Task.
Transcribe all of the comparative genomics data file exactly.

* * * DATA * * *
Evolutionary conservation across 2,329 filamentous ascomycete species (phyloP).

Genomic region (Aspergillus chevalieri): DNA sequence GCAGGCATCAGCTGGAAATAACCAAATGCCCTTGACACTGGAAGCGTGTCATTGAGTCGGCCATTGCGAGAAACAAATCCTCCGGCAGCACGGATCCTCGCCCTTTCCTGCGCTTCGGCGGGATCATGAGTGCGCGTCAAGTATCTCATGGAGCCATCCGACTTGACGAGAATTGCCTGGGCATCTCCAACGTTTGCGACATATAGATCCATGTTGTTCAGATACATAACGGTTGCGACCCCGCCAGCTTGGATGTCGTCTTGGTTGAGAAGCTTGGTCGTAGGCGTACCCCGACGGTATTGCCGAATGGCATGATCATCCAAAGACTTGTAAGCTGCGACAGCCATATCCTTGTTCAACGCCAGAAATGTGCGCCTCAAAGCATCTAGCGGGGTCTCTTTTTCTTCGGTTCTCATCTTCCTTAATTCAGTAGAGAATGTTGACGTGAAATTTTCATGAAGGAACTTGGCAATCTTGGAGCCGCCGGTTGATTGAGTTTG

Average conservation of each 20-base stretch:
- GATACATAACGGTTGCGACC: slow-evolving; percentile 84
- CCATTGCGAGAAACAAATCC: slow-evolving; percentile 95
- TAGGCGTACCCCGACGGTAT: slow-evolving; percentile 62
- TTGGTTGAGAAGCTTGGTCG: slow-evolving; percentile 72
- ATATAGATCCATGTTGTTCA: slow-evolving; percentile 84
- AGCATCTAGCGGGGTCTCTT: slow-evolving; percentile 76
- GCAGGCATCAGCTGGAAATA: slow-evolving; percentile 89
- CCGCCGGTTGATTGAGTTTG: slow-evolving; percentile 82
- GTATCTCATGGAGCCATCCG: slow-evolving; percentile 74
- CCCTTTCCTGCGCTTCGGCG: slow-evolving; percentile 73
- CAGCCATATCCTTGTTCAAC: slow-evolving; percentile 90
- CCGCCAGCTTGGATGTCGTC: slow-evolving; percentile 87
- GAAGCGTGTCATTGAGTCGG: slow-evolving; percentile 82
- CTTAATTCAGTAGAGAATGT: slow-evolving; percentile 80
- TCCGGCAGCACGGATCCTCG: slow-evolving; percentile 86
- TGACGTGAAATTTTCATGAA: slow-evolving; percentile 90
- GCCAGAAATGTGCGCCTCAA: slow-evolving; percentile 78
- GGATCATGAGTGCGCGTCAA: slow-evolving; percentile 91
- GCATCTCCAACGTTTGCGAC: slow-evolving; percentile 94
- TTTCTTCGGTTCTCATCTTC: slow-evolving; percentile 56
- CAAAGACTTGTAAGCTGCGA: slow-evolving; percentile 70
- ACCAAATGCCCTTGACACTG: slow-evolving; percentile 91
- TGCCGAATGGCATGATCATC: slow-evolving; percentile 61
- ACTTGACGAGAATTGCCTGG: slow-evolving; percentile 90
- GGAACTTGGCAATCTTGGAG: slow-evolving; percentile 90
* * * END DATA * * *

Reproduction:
Evolutionary conservation across 2,329 filamentous ascomycete species (phyloP).

Genomic region (Aspergillus chevalieri): DNA sequence GCAGGCATCAGCTGGAAATAACCAAATGCCCTTGACACTGGAAGCGTGTCATTGAGTCGGCCATTGCGAGAAACAAATCCTCCGGCAGCACGGATCCTCGCCCTTTCCTGCGCTTCGGCGGGATCATGAGTGCGCGTCAAGTATCTCATGGAGCCATCCGACTTGACGAGAATTGCCTGGGCATCTCCAACGTTTGCGACATATAGATCCATGTTGTTCAGATACATAACGGTTGCGACCCCGCCAGCTTGGATGTCGTCTTGGTTGAGAAGCTTGGTCGTAGGCGTACCCCGACGGTATTGCCGAATGGCATGATCATCCAAAGACTTGTAAGCTGCGACAGCCATATCCTTGTTCAACGCCAGAAATGTGCGCCTCAAAGCATCTAGCGGGGTCTCTTTTTCTTCGGTTCTCATCTTCCTTAATTCAGTAGAGAATGTTGACGTGAAATTTTCATGAAGGAACTTGGCAATCTTGGAGCCGCCGGTTGATTGAGTTTG

Average conservation of each 20-base stretch:
- GATACATAACGGTTGCGACC: slow-evolving; percentile 84
- CCATTGCGAGAAACAAATCC: slow-evolving; percentile 95
- TAGGCGTACCCCGACGGTAT: slow-evolving; percentile 62
- TTGGTTGAGAAGCTTGGTCG: slow-evolving; percentile 72
- ATATAGATCCATGTTGTTCA: slow-evolving; percentile 84
- AGCATCTAGCGGGGTCTCTT: slow-evolving; percentile 76
- GCAGGCATCAGCTGGAAATA: slow-evolving; percentile 89
- CCGCCGGTTGATTGAGTTTG: slow-evolving; percentile 82
- GTATCTCATGGAGCCATCCG: slow-evolving; percentile 74
- CCCTTTCCTGCGCTTCGGCG: slow-evolving; percentile 73
- CAGCCATATCCTTGTTCAAC: slow-evolving; percentile 90
- CCGCCAGCTTGGATGTCGTC: slow-evolving; percentile 87
- GAAGCGTGTCATTGAGTCGG: slow-evolving; percentile 82
- CTTAATTCAGTAGAGAATGT: slow-evolving; percentile 80
- TCCGGCAGCACGGATCCTCG: slow-evolving; percentile 86
- TGACGTGAAATTTTCATGAA: slow-evolving; percentile 90
- GCCAGAAATGTGCGCCTCAA: slow-evolving; percentile 78
- GGATCATGAGTGCGCGTCAA: slow-evolving; percentile 91
- GCATCTCCAACGTTTGCGAC: slow-evolving; percentile 94
- TTTCTTCGGTTCTCATCTTC: slow-evolving; percentile 56
- CAAAGACTTGTAAGCTGCGA: slow-evolving; percentile 70
- ACCAAATGCCCTTGACACTG: slow-evolving; percentile 91
- TGCCGAATGGCATGATCATC: slow-evolving; percentile 61
- ACTTGACGAGAATTGCCTGG: slow-evolving; percentile 90
- GGAACTTGGCAATCTTGGAG: slow-evolving; percentile 90